You need to read this use case about PE pipe application

You need to read this use case about PE pipe application


You need to read this use case about PE pipe application

In Central Oregon in the United States of America, there is a regional city called Bend. Boasting a population of just over 76,000 people, it’s located on the eastern edge of the Cascade Range. Bend was originally conceived as a logging town.

Bend sits inside an area known as the Arnold Irrigation District, which is irrigated using canals. There are lots of them: The canals network consists of almost 65 km of canals! The canals divert water from the nearby Deschutes River to approximately 650 customers, who use it during irrigation season.

The problem is, half of the water is lost before it even gets to its destination.

Earlier this year, the community in that district was planning to replace the open-air canals with a major network of high density polyethylene pipes.

Initially, this will see the canals network retain a significant amount of water: Almost 45 cubic feet of water per second, which, according to The Bulletin, is enough to flood 14,600 acres with a foot of water for the entire irrigation season.

It’s an ambitious project, but a worthy one.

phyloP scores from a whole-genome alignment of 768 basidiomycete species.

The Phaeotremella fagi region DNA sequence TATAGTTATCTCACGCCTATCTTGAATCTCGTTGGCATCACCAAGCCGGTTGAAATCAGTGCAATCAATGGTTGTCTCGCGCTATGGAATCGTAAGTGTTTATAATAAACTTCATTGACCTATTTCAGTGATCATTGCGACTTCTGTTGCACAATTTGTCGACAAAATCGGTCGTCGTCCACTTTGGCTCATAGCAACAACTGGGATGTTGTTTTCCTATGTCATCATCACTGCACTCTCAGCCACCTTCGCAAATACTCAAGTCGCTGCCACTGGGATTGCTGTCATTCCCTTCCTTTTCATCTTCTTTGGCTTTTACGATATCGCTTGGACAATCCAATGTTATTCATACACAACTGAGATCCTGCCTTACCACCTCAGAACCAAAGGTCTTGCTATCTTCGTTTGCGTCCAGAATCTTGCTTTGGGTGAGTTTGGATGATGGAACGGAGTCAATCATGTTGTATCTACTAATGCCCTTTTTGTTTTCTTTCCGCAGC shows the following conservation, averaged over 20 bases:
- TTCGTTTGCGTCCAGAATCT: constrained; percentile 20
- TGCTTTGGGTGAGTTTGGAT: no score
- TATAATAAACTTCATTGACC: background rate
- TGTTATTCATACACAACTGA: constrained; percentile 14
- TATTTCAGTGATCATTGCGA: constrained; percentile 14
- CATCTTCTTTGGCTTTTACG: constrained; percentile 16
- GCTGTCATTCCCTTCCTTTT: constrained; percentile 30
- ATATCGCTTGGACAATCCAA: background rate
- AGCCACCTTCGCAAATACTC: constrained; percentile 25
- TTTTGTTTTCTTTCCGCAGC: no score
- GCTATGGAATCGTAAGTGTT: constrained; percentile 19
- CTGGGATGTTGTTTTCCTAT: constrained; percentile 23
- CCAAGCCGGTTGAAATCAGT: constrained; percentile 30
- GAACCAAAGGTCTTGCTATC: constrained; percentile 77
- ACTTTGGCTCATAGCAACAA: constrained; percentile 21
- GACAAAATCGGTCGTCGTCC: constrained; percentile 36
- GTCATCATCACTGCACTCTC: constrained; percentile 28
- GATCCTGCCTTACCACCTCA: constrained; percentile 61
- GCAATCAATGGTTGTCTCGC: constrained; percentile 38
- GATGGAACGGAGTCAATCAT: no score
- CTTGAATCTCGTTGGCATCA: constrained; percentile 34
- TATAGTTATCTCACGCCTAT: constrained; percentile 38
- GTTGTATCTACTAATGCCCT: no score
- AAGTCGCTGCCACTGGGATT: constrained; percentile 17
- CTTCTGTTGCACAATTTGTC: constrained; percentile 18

Here’s what using polyethylene pipe will achieve

Replacing the canals network with HDPE pipe will enable the district to:

  • prevent leaks and seepage
  • return significant amounts of water back to the river system
  • put in place a long-term piping network that requires minimal maintenance
  • pipe the network with minimal environmental disruption, because it can be installed using directional drilling
  • save money on fittings
  • prevent contamination from the pipe materials.

Polyethylene pipes are widely used in the water industry for these and other reasons, including their flexibility, which enables them to move with changes in the ground. This flexibility is critical in a country that experiences frozen ground.

This pipe network project is the largest that the district has ever conducted. It will return better performance to the district, guarantee more consistent flows to the end-users, and benefit the environment—all at once.

Now that is an inspiring use of polyethylene pipe!

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